When I found out we had a long weekend over Easter, and that John was also off, I immediately asked him if he wanted to get out of Charleston, then immediately started looking for races near Charlotte.
Charlotte is one of my favorite cities within reasonable toddler driving distance. It has great shopping, great food, and it doesn’t feel even the slightest bit southern, even though it’s only a three hour drive from Charleston. But, as much as I love Charlotte, and look for any excuse to head north, there were no short races within 30 miles of the city that looked even remotely interesting.
Then I noticed the New South Trail Half Marathon.
I’m not in half marathon shape. I’ve been training for a 5k, something I haven’t done in years, for the sole reason that between work, John’s schedule and the baby, I don’t have time to train for anything longer. But I couldn’t get this race out of my head.
I’ve missed trail running since moving to the south. My favorite part of my 20’s in California were the camping trips, rock climbing excursions (not the actual climbing itself), hikes and runs that took us deep into the pines of Southern California’s mountain range. There’s a serenity in the woods that detoxifies the chaos of everyday life.
I posted in a Women’s Running Group on Facebook asking if anyone in Charlotte knew of a race that weekend. The New South Trail Half Marathon was the first response. My second sign was a test of my fitness. With one week to go, I hired a sitter and ran ten miles around Mount Pleasant and up a few bridges (for “hill” training). It went almost too well. So I signed up.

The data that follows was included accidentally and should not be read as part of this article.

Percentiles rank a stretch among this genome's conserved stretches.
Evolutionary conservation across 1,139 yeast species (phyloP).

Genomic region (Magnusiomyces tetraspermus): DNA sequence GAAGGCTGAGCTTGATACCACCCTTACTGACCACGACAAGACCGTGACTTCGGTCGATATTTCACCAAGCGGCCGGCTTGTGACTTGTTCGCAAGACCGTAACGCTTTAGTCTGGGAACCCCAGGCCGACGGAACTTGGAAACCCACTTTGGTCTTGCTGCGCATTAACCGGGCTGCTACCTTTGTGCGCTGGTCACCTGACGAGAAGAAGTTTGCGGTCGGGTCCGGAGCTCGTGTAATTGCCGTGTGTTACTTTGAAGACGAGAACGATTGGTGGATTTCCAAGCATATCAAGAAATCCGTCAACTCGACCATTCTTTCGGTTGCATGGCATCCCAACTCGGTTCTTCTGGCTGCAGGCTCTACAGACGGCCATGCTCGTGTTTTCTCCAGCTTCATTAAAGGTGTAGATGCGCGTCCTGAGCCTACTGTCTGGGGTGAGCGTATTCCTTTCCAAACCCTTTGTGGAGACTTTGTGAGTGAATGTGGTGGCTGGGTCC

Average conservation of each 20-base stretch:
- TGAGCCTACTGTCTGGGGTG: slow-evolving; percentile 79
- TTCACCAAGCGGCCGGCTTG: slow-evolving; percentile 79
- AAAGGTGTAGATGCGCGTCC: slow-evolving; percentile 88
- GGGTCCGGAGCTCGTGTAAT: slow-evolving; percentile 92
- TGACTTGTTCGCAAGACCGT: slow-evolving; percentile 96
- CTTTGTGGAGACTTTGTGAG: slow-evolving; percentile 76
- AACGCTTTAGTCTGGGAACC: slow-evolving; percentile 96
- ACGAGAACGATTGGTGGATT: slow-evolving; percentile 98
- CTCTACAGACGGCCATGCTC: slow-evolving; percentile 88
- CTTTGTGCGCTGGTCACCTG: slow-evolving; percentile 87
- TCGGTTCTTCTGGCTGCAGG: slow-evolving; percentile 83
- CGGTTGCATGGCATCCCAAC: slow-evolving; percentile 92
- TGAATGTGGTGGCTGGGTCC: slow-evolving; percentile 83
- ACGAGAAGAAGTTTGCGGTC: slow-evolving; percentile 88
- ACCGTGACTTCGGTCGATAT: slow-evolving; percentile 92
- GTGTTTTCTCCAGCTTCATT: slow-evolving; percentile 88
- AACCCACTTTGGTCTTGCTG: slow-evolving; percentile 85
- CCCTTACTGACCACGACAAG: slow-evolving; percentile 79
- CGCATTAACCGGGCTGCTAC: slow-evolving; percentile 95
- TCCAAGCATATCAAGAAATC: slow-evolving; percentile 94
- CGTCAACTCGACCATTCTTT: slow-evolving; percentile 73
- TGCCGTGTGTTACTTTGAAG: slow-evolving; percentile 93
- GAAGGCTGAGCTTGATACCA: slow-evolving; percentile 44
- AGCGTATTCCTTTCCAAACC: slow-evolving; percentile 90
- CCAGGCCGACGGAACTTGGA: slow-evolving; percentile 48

We arrived later than we’d hoped Friday, picked up some food for the baby at Whole Foods, and went straight to get my race packet from the Northface store at Southside Mall (and also swing by Lululemon, Janie and Jack and Nordstrom’s–very convenient). The race volunteer informed me that I’d signed up too late to get a medal. I informed him, jokingly, that it was just more motivation to get top three.
The race started at 9 am Saturday, an hour after the full marathon kicked off on the same course. We drove across town from our hotel to the Center. I was immediately taken with the facility. It had the air and crispness of a ski resort, outlined by an expansive forest broken up by packed dirt trails. Inside the gates, it was impossible to tell you were within a hundred miles of a city, much less parallel to a major freeway.
We parked in the lot and I got out to warm up, grab some pins for my bib and scope out the start line. I usually get nervous before races. All races. But I couldn’t muster up any fear before this one. Part of it was having no real expectations, despite joking with the volunteer the night before, and part of it was knowing that, for the next couple of hours, I was going to be out in the woods with no distractions, no background noise and nothing but the rustle of the wind and some much needed peace of mind. (As long as I didn’t get eaten by a panther).
The starting line was across a bridge, past an outdoor restaurant set up with post-race beer, and down another set of stairs to a flat, packed dirt trail on the edge of an open field. With about ten minutes to go, we started lining up, and the waves were announced by bib number. I was surprised to be in Wave 1, and a little nervous looking at the runners surrounding me. They were all dressed like trail runners, a lot had hydration packs, bandanas, and one gritty runner/probable body builder was doing pushups in the middle of our wave. Dressed like a yuppie in my Lululemon with nothing but my Michael Kors sunglasses in my hand, I took my place in the back, avoided eye contact, and waited for the gun.
Our first lap was a loop around the field, and John and baby set up on the sidelines to cheer at about a quarter of a mile. I waved at my confused daughter and we headed away from the crowd and out into the woods, hitting our first hill. It was steep, but the road was easy, and I stuck with the pack as we maneuvered what was probably a fire road and headed back down towards the facilities. I passed John again at the end of the first mile, hitting about 7:20. I felt great, confident that I could tackle hills of that caliber for 12 more miles, enjoying the cool breeze, the soft trail beneath me and the sound of the rapids. We made a sharp right into the woods.